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Stephen Hawking and the Big Bang Page 1 of 7.

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It seems inconceivable to any rational person, or anyone else in the field of science and cosmology, that the universe should come into being, on some specific day, for no perceivable reason.

Why did it go bang? What made it go bang? Why that day and not the day before or the day after? What did it explode in too? Where did it all come from? And perhaps more importantly, where was the trigger factor so desperately needed to initiate a sequence of events, that all other events followed on from?

These are just a few questions that really shouldn't be ignored if the postulation is to be taken seriously, although the academic community seems to have found a rather novel, if somewhat laughable way to circumvent the aforementioned. Stephen Hawking suggests in his book A Brief History of Time Events before the Big Bang can be of no significance, therefore we should say time had a start point know as a Big Bang Singularity. Very scientific Stephen.

Personally, and it is only a personal opinion, I think if we are to accept any credible explanation for the creation of our universe, we must first agree, that we need a trigger factor to make the event happen, and set the programme in motion. In life, in existence, all events without exception happen for a reason, regardless of how insignificant the reason might be.

There is no collective or individual event that takes place spontaneously without an elementary reason to drive it.

And so, we need a reason to initiate the said event in the first place, for without it, there can be no event, no Big Bang, no universe.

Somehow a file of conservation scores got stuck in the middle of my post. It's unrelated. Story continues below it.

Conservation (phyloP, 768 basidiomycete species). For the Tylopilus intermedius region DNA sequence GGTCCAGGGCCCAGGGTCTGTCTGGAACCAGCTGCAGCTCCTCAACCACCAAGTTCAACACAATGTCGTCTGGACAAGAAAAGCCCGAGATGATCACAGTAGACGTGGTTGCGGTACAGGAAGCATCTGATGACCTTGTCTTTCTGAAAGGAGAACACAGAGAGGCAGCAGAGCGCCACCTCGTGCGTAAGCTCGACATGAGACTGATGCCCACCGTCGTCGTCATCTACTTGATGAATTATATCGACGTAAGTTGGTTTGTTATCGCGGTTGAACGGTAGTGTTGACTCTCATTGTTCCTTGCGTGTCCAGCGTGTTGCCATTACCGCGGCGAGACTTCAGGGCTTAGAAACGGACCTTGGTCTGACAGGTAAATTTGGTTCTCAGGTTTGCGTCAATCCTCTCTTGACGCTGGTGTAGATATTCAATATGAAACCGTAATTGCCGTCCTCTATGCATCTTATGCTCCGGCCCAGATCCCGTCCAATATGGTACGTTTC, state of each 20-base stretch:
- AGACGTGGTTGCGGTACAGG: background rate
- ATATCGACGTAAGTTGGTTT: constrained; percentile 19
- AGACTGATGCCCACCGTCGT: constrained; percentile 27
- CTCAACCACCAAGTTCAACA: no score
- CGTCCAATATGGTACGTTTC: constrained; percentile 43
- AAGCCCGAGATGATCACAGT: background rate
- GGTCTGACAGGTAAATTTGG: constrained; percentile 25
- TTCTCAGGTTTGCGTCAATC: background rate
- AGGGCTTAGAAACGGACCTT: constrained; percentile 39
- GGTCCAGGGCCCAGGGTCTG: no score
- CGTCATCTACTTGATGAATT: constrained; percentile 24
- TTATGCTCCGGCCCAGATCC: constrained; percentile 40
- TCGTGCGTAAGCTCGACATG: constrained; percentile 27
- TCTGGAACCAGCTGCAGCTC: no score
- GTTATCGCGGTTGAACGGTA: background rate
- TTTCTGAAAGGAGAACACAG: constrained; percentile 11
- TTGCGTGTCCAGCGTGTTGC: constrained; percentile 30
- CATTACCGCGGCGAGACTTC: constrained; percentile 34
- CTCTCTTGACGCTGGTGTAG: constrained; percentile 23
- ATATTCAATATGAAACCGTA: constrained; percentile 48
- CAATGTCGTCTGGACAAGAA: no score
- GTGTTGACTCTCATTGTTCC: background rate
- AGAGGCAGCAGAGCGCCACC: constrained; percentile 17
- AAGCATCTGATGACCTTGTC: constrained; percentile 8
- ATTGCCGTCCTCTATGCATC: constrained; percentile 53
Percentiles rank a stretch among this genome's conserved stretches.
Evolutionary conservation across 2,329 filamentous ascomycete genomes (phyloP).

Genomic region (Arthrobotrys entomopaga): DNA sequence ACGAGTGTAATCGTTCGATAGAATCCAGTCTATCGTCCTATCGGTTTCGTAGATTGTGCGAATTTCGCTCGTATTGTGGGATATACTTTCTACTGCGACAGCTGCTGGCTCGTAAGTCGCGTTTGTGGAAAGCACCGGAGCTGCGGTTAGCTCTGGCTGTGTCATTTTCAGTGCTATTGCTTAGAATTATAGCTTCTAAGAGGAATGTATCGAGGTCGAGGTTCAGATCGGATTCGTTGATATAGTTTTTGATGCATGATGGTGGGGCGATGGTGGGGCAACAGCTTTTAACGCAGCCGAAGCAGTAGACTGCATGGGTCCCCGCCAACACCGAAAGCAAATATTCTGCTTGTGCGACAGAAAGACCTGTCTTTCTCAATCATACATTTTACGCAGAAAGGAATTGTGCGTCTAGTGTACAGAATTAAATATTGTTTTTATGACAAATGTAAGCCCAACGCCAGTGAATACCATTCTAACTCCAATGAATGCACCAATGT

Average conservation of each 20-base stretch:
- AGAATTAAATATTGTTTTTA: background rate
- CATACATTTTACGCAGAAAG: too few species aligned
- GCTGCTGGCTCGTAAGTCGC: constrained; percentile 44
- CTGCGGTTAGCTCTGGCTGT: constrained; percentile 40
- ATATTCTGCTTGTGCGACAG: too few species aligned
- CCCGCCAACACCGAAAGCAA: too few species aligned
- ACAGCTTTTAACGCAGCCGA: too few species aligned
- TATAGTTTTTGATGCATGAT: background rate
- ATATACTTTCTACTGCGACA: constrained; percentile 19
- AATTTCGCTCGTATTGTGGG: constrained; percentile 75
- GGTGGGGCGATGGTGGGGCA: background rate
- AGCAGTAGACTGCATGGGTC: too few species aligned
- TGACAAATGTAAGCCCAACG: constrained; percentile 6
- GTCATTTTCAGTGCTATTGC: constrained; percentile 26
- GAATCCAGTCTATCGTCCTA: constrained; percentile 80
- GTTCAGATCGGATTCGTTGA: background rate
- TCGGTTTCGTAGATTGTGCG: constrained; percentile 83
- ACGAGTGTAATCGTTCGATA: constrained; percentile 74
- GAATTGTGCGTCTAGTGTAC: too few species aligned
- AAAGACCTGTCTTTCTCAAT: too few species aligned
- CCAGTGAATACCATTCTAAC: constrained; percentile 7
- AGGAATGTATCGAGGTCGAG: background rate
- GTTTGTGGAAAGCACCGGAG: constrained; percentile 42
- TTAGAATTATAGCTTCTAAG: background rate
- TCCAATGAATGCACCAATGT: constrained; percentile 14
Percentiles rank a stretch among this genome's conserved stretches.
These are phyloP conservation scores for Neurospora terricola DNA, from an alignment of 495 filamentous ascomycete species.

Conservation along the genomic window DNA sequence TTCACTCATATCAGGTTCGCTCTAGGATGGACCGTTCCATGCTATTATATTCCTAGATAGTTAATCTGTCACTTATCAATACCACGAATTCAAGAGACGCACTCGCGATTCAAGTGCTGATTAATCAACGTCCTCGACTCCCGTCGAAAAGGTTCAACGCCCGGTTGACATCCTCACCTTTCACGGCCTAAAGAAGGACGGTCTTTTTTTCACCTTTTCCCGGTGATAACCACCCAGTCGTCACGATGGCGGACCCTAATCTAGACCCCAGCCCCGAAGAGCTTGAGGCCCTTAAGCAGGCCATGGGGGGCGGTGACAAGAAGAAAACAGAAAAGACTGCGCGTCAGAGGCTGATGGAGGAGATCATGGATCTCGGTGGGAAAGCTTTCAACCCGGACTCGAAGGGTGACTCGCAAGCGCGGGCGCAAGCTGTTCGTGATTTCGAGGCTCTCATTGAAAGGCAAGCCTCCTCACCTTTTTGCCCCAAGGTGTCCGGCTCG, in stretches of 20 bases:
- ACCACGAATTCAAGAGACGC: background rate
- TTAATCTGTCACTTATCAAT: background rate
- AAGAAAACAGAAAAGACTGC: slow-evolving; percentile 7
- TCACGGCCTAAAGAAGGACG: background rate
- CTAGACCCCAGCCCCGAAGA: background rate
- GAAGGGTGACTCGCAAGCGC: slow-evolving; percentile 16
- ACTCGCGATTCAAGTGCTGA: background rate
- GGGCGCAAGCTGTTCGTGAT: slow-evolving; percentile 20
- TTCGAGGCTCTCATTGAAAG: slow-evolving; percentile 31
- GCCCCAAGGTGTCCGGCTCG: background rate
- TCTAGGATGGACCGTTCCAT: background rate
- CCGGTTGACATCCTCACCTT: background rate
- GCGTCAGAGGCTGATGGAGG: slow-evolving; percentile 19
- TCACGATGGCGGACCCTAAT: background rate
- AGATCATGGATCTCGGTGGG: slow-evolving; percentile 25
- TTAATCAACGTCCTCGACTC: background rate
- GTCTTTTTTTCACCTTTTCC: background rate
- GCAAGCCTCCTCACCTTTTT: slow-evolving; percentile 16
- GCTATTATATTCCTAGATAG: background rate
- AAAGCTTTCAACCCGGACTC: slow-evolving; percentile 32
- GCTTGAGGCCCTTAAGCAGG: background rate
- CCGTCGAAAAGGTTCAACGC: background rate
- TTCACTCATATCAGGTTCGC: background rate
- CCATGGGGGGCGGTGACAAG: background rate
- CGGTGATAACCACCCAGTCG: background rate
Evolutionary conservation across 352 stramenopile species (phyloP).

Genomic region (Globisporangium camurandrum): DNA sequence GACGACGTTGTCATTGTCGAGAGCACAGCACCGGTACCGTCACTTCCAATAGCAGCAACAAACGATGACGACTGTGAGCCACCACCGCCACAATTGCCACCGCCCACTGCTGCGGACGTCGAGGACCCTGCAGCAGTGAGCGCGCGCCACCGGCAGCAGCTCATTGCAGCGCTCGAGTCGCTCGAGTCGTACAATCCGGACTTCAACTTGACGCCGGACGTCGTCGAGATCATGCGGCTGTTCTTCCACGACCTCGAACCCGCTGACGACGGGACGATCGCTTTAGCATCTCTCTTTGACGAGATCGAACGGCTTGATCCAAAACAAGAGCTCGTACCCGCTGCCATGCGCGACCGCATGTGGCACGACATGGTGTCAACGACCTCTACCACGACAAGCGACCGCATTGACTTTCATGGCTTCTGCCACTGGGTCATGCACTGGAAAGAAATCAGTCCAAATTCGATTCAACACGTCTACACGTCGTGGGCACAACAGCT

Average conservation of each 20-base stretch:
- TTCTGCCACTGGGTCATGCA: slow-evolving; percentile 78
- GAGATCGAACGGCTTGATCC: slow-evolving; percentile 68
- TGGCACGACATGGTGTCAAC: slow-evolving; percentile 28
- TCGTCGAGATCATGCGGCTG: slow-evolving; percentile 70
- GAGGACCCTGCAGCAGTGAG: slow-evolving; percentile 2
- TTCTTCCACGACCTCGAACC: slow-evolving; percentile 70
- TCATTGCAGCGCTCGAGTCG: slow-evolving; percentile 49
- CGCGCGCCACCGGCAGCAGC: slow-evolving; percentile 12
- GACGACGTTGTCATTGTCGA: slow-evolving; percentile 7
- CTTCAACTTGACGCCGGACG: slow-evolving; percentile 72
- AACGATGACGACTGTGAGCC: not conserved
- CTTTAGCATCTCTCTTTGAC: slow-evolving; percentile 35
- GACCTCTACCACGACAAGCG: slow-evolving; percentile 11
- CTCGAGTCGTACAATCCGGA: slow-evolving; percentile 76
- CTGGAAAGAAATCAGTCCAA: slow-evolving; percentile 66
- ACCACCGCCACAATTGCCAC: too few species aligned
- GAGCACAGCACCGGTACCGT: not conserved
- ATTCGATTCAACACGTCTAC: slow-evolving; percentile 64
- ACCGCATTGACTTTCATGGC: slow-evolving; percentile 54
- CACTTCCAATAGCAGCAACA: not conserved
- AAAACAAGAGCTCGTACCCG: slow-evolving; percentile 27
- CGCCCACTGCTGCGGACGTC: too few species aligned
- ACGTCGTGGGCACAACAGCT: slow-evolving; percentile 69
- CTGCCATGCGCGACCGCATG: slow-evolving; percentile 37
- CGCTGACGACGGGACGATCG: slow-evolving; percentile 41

From the reasons I've just raised out, you can see, quite clearly, a scientific explanation currently offered, doesn't just come down to the evidence science wishes to include within a very dubious hypothesis when promoting Big Bang theory, but becomes more about the tough, unrelenting questions they choose to omit.

If science had been honest with the general public over the past three decades, and explained comprehensively where necessary the failings included in their postulation when closely inspected, I'm certain a Big Bang singularity would never have gotten off the drawing board. It would have been resigned to the waste paper bin immediately.

But the truth seems to get somewhat lost in the confusion. Hype and self promotional advancement of academic peacocks who eternally plump up their feathers on the world stage, and an obsessive media, with televised special effects who have been prepared to convey sciences message regardless of the content or credibility of the postulation. for profit, have failed to foresee the problem they themselves have caused. Quite simply, under the laws of physics, a Big Bang singularity in its present state is not only unlikely, it's theoretically impossible. No missing mass, no big bang! And that's really where the argument should end.

If we measure the available amount of mass in the universe, we come up with a figure of between one and five percent mass.

That means anywhere between ninety five and ninety nine percent of all universal mass is missing.

And if we assume there will not be a secondary Big Bang, or third or fourth Big Bang, we have to consider the finer detail of this fantastical event - and say it somewhat lacks not just mass, but also substance and a credible alternative to such wild observation. No pun intended.

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